Henderson ended his presentation by sharing the subject that continues to call him to reflect, examine, act. In 2007, Henderson returned to Detroit despite the fact that his own mother questioned the rationale of one who would return to a city that was on the brink of bankruptcy and decay. Nevertheless, as Henderson reminded us, “emotion does carry our decision making in some very important ways.” Upon his return, he went back to his old neighborhood and was relieved to find his childhood home was still in decent shape. He expressed that it helped him feel anchored and that it even helped his writing to sit in his car outside of the house. Yet as the city bore the effects of the economic downturn, more houses became abandoned including his old house. His home served as a symbol for the city which, by 2012 had 70,000 abandoned houses.

At some point, thinking makes itself manifest in the material world. For Henderson, a reporter, it is logical that this thinking takes the form of writing. He wrote autobiographically about the house, the neighborhood, the sense of loss. Making his thoughts public through the medium of personal essay prompted others to engage in dialogue and also to take action. Old high school friends read his pieces, contacted him and are now working with him to buy houses on this block, spending time and money to rebuild. As Henderson wrote about his house, it prompted him to think about what his ideal vision for the space is. He settled on the idea of turning his old house in to a type of literary center with book readings and signings. It may function as a home for college professors who receive fellowships at the local universities. I suppose the city of Detroit could have, at some point, conceived of a valuable use for the block Henderson grew up on. But there is something to be said for the fixation he had on his house, the continued interest in it that serves as a catalyst for this revitalization.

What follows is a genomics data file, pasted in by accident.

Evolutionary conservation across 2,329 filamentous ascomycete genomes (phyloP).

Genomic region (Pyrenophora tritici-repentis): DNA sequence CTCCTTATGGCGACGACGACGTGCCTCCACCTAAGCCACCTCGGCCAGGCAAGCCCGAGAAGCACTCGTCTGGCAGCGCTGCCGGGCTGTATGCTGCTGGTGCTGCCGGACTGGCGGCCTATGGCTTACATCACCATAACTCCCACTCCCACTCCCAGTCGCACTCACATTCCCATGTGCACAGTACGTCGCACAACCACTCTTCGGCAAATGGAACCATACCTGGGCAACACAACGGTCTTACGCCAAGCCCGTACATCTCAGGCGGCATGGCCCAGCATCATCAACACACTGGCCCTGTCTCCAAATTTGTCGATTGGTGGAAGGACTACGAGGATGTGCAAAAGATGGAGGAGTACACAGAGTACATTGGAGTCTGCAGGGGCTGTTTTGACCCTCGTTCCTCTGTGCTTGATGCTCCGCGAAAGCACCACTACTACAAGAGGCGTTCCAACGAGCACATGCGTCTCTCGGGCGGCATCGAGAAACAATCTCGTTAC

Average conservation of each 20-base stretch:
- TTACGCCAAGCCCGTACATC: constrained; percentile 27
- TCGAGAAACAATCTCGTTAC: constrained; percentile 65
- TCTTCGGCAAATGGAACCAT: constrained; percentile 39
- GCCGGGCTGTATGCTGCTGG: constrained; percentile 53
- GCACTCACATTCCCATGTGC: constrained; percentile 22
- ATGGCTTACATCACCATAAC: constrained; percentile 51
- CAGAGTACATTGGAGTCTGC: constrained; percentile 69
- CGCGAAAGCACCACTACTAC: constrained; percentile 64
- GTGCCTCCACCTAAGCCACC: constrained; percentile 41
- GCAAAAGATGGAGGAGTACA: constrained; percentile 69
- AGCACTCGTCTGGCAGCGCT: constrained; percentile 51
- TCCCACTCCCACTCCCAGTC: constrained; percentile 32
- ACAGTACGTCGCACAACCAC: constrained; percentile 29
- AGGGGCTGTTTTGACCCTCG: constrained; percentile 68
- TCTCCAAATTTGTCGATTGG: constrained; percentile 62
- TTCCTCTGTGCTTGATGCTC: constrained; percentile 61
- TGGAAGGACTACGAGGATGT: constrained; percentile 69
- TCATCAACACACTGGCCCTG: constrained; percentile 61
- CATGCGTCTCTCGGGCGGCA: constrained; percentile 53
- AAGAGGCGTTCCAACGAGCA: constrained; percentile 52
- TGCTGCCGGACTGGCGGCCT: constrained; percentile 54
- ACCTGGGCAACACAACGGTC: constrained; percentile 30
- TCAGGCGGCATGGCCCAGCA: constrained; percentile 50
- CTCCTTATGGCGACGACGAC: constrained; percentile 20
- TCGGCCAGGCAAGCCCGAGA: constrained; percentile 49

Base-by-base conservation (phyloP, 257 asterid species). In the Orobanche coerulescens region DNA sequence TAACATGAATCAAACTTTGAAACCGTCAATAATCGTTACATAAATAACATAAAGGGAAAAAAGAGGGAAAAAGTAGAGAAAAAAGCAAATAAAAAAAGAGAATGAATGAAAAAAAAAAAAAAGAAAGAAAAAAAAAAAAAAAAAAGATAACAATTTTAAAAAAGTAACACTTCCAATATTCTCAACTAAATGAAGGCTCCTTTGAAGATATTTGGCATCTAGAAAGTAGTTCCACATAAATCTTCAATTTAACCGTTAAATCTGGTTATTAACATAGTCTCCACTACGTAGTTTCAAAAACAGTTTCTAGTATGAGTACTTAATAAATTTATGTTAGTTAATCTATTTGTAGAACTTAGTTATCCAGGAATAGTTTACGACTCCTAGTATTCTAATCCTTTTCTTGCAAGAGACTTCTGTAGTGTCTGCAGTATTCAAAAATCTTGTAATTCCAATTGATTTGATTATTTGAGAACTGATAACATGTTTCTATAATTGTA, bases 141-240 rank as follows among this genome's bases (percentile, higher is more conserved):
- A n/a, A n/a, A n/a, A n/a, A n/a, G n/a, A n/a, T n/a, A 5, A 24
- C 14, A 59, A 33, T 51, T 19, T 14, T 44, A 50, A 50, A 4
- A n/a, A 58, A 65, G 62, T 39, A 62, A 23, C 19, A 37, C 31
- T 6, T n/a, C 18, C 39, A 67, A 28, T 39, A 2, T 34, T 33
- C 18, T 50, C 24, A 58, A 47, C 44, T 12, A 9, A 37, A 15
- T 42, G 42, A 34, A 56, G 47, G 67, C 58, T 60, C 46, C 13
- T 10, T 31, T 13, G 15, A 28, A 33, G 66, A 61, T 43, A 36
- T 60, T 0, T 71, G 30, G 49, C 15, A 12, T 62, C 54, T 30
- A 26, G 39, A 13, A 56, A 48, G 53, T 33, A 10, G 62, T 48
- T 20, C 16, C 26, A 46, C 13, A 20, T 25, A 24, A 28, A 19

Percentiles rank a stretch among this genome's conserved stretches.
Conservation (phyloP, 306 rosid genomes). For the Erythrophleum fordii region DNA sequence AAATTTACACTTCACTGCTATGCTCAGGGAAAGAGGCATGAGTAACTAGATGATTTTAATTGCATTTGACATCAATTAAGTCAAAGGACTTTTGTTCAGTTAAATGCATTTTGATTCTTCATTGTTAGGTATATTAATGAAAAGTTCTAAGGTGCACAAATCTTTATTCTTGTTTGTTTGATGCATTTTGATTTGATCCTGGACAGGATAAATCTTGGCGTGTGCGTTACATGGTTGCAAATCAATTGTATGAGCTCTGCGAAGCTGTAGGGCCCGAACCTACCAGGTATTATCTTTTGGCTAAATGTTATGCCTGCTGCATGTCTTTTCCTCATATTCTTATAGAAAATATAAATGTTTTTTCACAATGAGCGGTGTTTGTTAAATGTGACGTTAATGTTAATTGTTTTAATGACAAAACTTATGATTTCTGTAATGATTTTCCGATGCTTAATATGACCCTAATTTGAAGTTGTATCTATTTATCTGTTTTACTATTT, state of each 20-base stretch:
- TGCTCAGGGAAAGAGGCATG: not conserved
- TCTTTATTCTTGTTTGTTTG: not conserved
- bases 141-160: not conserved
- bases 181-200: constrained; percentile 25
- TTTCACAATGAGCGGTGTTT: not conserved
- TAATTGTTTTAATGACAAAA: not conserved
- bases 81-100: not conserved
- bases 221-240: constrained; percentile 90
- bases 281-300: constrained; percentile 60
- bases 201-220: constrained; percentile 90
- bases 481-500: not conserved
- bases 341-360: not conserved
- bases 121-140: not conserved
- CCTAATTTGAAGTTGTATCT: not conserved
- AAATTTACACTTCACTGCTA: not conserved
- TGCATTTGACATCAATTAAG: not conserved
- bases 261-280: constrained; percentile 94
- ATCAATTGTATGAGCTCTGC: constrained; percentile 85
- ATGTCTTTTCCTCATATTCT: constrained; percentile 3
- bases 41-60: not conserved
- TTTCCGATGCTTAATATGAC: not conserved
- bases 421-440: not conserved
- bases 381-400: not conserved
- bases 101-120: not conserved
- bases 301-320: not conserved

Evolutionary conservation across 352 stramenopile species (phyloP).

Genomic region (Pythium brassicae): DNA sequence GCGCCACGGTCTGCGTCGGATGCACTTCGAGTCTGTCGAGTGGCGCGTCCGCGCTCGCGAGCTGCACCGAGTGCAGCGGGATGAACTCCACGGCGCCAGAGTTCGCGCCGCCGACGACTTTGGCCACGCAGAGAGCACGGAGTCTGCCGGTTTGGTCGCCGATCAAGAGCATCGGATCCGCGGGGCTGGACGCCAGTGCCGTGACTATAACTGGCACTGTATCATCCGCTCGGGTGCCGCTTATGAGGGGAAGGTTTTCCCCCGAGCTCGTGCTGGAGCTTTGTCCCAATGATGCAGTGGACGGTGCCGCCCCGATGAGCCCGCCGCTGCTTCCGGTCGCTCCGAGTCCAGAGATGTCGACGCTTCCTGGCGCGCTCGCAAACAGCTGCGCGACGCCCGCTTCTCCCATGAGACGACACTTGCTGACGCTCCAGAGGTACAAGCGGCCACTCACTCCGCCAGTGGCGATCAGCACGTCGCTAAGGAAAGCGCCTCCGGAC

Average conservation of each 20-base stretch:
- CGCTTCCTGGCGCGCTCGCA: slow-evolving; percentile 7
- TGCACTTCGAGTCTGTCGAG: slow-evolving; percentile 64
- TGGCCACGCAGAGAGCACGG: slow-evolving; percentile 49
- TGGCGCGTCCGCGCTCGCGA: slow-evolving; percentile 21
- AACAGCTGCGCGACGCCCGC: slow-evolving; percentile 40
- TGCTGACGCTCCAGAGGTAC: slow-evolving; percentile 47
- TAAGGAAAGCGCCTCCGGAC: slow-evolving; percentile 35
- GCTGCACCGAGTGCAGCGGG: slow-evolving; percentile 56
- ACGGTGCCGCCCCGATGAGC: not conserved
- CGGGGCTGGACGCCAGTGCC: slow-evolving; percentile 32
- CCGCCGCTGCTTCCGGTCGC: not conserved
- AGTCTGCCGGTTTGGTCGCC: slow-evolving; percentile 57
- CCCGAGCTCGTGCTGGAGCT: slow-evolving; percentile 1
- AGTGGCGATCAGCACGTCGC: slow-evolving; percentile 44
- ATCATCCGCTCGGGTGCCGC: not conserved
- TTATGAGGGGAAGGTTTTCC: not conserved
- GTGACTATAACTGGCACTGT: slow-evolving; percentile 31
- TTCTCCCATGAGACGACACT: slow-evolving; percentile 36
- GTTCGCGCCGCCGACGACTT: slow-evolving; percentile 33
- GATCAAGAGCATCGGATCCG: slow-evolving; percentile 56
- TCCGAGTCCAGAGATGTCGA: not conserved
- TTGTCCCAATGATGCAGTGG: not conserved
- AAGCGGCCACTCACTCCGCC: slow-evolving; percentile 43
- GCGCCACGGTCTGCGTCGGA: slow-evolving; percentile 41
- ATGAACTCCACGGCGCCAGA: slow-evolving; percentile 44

What calls us to act? Emotion or reason? We can assume that at different times we are motivated by various different forces. By placing work in the context of its tendency towards recursivity, Henderson gave the conference participants cause to reflect on what it means to look at the same topic at different points in one’s life. Not only do we, the subject, change but it’s quite possible that the subject matter that’s the focus of one’s art and writing changes over time. This was certainly the case for Picasso who witnessed increasingly totalitarian policies under Franco. This was the case for Hamilton who was writing as the country was working to craft its government and identity. This is also the case for Henderson who has witnessed the changing landscape of the city where he grew up. The writer and artist are called to and charged with deepening or complicating our understanding of complex issues like war and political systems and the lives of cities. This they do by refusing to be satisfied with writing about issues once. No “one and done” for the essayist.